Understanding how habitat alterations affect biodiversity and ecosystem functioning is crucial for the creation of effective conservation strategies (Cadotte et al., 2011). Since most ecological processes are determined by species functional traits (Cardinale et al., 2012), trait-based approaches have lately become popular to predict the anthropogenic effects on ecosystem functioning in fragmented tropical landscapes. Functional traits are measurable characteristics of organisms or species (morphological, physiological, phenological, or behavioral) that determine their performance, fitness, and ecological functions in a particular habitat (Violle et al., 2007). Because some species are more susceptible to habitat loss than others (Davies et al., 2000; Henle et al., 2004), identifying which traits make species more sensitive to habitat fragmentation is essential to minimize local extinctions (Barbaro and Van Halder, 2009; Hanspach et al., 2012).
The tropics harbor the greatest diversity of bats (Mickleburgh et al., 2002; Altringham, 2011), which fulfill key ecological functions. They act as pollinators and seed dispersers of a large number of plant species, promoting the restoration of forest in disturbed areas. Moreover, they are both important prey and biological control agents of animal populations (Kunz et al., 2011). The recent increase in published studies on tropical bats has considerably advanced our knowledge about the effects of habitat loss and fragmentation on this taxon at different ecological levels (Fenton, 1997). However, most studies have analyzed biodiversity changes from a taxonomic point of view, with few focusing on a functional trait-based dimension (Farneda et al., 2015, 2018a; but see Cisneros et al., 2015; Frank et al., 2017; Wordley et al., 2017).
In the Neotropics, aerial-hawking insectivorous bats (hereafter AIB) represent 30-50% of local bat assemblages (Kalko, 1998; MacSwiney et al., 2008; Estrada-Villegas et al., 2010). Although AIB are usually classified into one ensemble, they exhibit high variability in foraging and behavioral strategies. However, AIB so far have rarely been considered in fragmentation studies as most of them relied on mist-net captures, a sampling method poorly suited for this group (Estrada-Villegas et al., 2010; Silva and Bernard, 2017). Although acoustic methods are the most suitable to sample AIB, the costs and time commitment involved in acoustic surveys is still considerable. Moreover, the echolocation calls of many tropical species and the variation among them have not yet been adequately documented, and reference call libraries for tropical regions are scarce (MacSwiney et al., 2008; López-Baucells et al., 2016). As a result of these limitations, AIB continue to be underrepresented in inventories and ecological studies (Cunto and Bernard, 2012), and there is a lack of data about their vulnerability to habitat fragmentation (but see Estrada-Villegas et al., 2010; Bader et al., 2015a,b). Moreover, other ecological characteristics like hunting strategies remain poorly studied (Marques et al., 2013). Despite the aforementioned limitations, the recent improvement of acoustic recording devices and new data analysis approaches have stimulated the inclusion of AIB in surveys and monitoring programmes (Browning et al., 2017).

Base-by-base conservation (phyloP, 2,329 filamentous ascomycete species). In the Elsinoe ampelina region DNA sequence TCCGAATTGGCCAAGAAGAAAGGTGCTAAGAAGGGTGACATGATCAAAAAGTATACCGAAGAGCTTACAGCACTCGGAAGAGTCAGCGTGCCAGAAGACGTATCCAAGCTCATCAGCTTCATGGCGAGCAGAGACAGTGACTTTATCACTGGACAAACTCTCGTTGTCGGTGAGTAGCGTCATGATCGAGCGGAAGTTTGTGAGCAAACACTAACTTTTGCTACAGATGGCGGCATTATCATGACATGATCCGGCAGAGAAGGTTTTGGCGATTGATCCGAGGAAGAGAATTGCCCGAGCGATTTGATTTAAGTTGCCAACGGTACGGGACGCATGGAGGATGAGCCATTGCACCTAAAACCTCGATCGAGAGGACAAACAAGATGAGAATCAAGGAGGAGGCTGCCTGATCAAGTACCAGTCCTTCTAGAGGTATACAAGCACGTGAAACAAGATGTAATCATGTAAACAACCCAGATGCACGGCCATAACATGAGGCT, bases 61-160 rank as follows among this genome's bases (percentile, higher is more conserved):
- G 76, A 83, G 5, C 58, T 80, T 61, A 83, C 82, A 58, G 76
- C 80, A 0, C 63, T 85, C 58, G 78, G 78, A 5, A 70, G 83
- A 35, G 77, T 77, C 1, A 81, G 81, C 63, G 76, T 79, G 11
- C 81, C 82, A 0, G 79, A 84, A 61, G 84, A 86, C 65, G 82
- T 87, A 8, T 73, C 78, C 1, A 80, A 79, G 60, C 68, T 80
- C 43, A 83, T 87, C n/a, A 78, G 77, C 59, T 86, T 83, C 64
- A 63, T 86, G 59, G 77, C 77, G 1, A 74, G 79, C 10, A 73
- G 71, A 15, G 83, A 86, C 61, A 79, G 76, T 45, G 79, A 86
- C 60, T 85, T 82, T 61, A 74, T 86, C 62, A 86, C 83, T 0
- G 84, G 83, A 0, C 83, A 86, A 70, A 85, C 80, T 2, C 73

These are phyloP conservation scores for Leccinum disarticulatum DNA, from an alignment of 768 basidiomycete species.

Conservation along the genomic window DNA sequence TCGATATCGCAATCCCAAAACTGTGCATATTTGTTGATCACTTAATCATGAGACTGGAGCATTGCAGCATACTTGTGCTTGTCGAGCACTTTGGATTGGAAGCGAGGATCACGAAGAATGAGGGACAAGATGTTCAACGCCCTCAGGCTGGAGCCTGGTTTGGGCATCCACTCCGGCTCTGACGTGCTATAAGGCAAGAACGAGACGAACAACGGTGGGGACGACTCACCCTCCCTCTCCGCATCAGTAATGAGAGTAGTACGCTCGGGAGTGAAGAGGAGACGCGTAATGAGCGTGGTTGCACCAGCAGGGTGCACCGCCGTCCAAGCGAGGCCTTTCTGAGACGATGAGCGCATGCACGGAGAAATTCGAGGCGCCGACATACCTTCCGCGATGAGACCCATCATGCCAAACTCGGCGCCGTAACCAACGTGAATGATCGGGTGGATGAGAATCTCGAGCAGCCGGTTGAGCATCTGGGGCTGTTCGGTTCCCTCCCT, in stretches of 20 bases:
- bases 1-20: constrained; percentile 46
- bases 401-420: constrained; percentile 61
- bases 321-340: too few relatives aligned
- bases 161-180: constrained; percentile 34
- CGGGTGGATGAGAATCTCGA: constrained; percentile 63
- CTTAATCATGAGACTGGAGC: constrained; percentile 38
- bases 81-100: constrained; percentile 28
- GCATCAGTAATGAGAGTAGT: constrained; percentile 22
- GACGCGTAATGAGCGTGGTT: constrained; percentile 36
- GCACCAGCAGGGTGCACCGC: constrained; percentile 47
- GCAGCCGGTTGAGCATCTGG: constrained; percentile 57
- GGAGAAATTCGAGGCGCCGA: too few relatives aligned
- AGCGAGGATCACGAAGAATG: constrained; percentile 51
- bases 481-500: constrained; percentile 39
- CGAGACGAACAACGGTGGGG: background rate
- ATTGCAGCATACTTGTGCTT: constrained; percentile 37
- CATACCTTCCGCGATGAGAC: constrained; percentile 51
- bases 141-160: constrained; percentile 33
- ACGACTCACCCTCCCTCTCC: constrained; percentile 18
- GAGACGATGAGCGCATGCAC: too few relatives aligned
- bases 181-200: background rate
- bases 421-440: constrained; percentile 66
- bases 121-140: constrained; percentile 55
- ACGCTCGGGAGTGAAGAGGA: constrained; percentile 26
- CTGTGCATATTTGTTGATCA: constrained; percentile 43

Here, we used an ecosystem-wide fragmentation experiment in the Brazilian Amazon to investigate which functional traits are linked to fragmentation sensitivity in AIB. We employed the analytical framework introduced by Dray et al. (2014) that integrates RLQ and fourth-corner methods to examine trait-environment links and their association with patterns of species distribution. RLQ is a multivariate ordination technique that summarizes the joint structure among three data tables (R—environmental characteristics, L—species abundances, Q—species traits), whereas the fourth-corner method tests for trait–environment relationships (Dray et al., 2014).
We predicted that: (i) species with high frequency calls are more sensitive to fragmentation than those with low frequency calls; (ii) the main echolocation call types (modulated/quasi-constant/constant frequency calls) are related to species-specific fragmentation sensitivity; (iii) fragmentation filters bat assemblages according to species' morphological and flight-related traits such as body size or wing morphology; and (iv) preferences with regard to vertical foraging stratum influence the adaptability of bats to deforestation.
Materials and Methods